"Ellas dejaron al niño en mi casa."
Translation:They left the boy at my house.
What I don't get is why it's "al niño" and not "el niño". Can someone explain that to me please?
It has more to do with the noun: niño.
If the direct object of a verb has a "human" referent, then put an "a" in front of it.
And the noun doesn't quite have to be human, but rather, it is personified somewhat by the use of the personal a.
I imagine that its effect is similar to using "who" instead of "what", or "he/she" instead of "it".
In that case it's because the dog or cat is personified. For instance, the personal a can be used for pets. Using this sentence as an example, we could say "Ellas dejaron a mi gato en mi casa."
MystyrNile gave great info, would just add that personal Pets get personal A but feral animals do not get the personal A --it's a challenge to be faced throughout our studies.... drills help!
That would be a whole different sentence: leave someone at your house is not the same that letting someone into your house, right? So what you say would be "Ellos dejaron que el niño entrara en mi casa" or "Ellos dejaron al niño entrar en mi casa" in Spanish :]
So basically what you're saying is that the "let" here would require another verb to mean "allow to enter", unlike in English.
Yes, "let in" = "dejar entrar". In this case it does not work, though, "let" = dejar (in the sense of "allow"), the Spanish sentence does not mean they allowed the child in the house, but that the child spent time there, as when you leave a child with someone to take care of it while you work or something similar.
Just double-checking since duo didn't accept my "dropped the boy off" version. Just wanted to make sure it didn't require something else to have that meaning. Also, "They left the boy at my house" could make it seem like they came over to visit and forgot him there. Maybe they wanted "They dropped off the boy at my house" idk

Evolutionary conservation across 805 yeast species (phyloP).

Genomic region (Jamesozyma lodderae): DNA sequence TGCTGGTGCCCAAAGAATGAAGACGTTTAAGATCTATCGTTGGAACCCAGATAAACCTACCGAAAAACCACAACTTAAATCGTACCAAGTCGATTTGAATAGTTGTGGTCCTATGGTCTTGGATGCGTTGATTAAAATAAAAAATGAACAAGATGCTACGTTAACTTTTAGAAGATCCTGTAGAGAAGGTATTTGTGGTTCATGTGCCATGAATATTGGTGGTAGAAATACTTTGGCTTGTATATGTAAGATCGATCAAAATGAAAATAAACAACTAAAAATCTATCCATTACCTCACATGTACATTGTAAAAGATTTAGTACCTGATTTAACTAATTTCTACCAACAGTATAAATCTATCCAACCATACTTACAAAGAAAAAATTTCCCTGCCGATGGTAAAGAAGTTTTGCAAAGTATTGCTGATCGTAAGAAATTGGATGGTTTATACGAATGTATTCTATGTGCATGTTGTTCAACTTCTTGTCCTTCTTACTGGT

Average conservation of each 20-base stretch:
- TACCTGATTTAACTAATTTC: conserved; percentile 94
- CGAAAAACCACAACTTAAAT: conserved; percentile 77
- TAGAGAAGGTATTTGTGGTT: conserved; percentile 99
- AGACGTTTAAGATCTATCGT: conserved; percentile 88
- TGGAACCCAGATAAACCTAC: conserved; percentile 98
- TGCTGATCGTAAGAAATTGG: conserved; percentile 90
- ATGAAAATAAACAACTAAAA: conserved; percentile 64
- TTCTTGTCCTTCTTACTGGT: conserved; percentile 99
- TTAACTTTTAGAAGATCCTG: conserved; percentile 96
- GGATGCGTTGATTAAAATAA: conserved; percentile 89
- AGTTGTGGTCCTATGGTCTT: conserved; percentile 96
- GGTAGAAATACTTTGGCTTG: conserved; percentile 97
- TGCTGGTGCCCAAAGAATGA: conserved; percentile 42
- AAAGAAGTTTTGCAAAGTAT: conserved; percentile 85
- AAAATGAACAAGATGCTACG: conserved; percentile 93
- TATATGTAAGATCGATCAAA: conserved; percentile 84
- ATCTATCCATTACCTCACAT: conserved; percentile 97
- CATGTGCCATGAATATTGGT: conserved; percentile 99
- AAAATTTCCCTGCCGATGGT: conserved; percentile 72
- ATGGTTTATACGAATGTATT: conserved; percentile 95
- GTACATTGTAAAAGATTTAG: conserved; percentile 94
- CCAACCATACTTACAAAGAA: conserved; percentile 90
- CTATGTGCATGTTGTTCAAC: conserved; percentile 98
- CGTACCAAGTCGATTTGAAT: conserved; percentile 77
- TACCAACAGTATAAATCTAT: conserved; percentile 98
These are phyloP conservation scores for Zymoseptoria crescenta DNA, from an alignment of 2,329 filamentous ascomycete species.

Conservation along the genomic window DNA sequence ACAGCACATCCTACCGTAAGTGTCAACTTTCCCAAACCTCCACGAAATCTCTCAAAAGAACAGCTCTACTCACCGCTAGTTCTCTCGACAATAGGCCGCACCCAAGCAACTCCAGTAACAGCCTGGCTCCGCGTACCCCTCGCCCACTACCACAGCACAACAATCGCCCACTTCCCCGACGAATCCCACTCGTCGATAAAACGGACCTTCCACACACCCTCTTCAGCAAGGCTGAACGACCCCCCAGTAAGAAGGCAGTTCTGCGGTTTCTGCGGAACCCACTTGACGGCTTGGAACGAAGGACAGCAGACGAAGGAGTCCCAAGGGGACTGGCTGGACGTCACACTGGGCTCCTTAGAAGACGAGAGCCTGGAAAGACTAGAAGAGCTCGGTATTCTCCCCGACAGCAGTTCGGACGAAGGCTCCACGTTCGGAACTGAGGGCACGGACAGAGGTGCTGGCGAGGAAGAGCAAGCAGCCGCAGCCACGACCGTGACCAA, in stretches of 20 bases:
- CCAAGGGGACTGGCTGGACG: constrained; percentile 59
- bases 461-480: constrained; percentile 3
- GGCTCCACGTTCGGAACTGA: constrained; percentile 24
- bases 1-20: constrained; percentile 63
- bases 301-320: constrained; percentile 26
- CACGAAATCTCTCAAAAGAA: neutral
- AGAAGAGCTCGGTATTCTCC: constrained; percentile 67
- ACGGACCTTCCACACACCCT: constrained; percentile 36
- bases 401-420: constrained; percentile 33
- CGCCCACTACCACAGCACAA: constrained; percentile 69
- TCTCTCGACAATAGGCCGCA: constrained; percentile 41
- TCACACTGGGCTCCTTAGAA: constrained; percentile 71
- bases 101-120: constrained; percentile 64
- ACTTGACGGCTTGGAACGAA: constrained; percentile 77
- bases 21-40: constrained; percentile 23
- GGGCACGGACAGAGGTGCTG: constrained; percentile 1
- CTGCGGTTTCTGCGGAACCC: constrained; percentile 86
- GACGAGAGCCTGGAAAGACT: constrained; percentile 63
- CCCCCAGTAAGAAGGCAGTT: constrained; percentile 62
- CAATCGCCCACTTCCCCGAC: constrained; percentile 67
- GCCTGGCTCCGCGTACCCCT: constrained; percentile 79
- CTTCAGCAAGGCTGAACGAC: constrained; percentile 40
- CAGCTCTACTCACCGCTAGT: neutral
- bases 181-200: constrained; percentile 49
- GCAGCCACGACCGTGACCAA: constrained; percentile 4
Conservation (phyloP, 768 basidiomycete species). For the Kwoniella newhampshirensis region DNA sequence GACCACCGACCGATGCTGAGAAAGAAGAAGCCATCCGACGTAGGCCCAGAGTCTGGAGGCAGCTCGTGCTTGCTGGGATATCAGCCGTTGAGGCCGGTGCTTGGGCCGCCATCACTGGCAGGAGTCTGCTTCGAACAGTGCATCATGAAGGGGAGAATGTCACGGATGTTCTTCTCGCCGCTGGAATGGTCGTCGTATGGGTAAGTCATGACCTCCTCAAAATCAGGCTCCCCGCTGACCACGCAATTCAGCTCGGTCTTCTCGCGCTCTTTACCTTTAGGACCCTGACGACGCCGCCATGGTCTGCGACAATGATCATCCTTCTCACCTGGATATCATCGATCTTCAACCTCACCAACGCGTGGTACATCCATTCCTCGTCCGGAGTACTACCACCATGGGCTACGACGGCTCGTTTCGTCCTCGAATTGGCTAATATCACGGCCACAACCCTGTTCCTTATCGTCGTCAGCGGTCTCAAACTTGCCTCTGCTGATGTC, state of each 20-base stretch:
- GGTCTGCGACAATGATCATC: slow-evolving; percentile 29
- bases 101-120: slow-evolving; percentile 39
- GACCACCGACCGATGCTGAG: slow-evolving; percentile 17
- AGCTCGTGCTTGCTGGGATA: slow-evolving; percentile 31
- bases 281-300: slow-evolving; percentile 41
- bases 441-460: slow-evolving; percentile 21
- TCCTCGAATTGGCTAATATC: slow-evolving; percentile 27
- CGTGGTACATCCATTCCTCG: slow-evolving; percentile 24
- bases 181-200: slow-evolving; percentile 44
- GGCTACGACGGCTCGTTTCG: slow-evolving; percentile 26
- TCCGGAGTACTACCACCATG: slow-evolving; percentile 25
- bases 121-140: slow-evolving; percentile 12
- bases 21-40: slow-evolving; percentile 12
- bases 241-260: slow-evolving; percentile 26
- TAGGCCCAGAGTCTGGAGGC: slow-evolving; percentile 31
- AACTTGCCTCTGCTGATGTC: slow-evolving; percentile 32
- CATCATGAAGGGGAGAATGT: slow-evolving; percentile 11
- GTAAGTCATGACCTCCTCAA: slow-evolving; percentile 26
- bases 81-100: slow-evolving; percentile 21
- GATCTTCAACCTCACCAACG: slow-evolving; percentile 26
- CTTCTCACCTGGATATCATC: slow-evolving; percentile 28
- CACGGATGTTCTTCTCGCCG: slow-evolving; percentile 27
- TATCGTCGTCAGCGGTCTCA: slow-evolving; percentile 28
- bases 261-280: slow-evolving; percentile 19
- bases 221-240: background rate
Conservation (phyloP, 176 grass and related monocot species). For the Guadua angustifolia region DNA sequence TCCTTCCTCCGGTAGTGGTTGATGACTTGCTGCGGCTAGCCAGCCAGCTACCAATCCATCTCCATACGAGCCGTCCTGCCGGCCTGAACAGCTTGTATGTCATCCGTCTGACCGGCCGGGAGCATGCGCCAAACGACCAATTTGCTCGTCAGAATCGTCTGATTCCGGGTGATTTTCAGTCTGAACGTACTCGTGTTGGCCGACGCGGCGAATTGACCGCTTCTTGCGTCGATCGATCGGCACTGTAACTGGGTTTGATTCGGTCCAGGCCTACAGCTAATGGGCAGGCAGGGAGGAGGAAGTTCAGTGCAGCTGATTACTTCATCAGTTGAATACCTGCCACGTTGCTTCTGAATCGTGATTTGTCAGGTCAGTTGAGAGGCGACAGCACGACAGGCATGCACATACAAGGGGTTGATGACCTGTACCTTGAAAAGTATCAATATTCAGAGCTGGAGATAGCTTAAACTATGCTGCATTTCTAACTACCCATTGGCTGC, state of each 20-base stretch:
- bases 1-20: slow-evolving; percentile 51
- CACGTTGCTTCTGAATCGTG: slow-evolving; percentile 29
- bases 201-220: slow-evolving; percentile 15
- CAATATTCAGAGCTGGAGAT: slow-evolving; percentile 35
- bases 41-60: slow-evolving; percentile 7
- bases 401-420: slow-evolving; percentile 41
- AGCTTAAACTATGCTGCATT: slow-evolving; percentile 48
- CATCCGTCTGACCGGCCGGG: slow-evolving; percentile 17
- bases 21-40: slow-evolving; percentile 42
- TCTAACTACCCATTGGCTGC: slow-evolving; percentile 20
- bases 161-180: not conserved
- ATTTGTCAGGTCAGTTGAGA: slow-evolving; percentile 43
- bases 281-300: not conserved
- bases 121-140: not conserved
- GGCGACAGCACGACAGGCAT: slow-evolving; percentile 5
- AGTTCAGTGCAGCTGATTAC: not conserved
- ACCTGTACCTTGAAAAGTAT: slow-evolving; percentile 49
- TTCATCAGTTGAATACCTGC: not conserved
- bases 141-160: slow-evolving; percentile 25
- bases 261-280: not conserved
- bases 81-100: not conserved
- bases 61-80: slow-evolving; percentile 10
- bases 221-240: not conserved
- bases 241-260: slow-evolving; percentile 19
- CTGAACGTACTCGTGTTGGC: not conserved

cant "dejar" be used when talking about dropping someone off somewhere? I thought I read that somewhere online but Duo doesn't seem to accept those translations.
Why do they use the term "ellas" but you cannot say: The girls left the boy at my house?
Because we don't know what sort of "ellas" the sentence is referring to... it could be girls (niñas/chicas), women (mujeres), female teachers (maestras), etc. So you have to just say "they"
Hmmm. I was totally unfamiliar with this, but I'm still not sure why "They allowed the boy in my house" wouldn't be correct.
It's "dejaron" and "dejar" not "tejaron...."
Conjugations here: http://www.wordreference.com/conj/EsVerbs.aspx?v=dejar
3rd person plural present tense would be "dejan"
Shouldn't it be, they left at the boy in my house knowing fully well, this doesn't make perfect sense
Could this not be "They left the children at my house?" I thought that niño was also used for children?
Duo is telling me 'They abandoned' where anywhere any book does Dejar mean abandoned?
Why is there no object pronoun in this sentence? Are they only necessary in the present tense?
ellas (dice mi amiga alessa fiori fiori) es lo mismo que shes siganla y regalenle lingots si creen que es lista grax :-)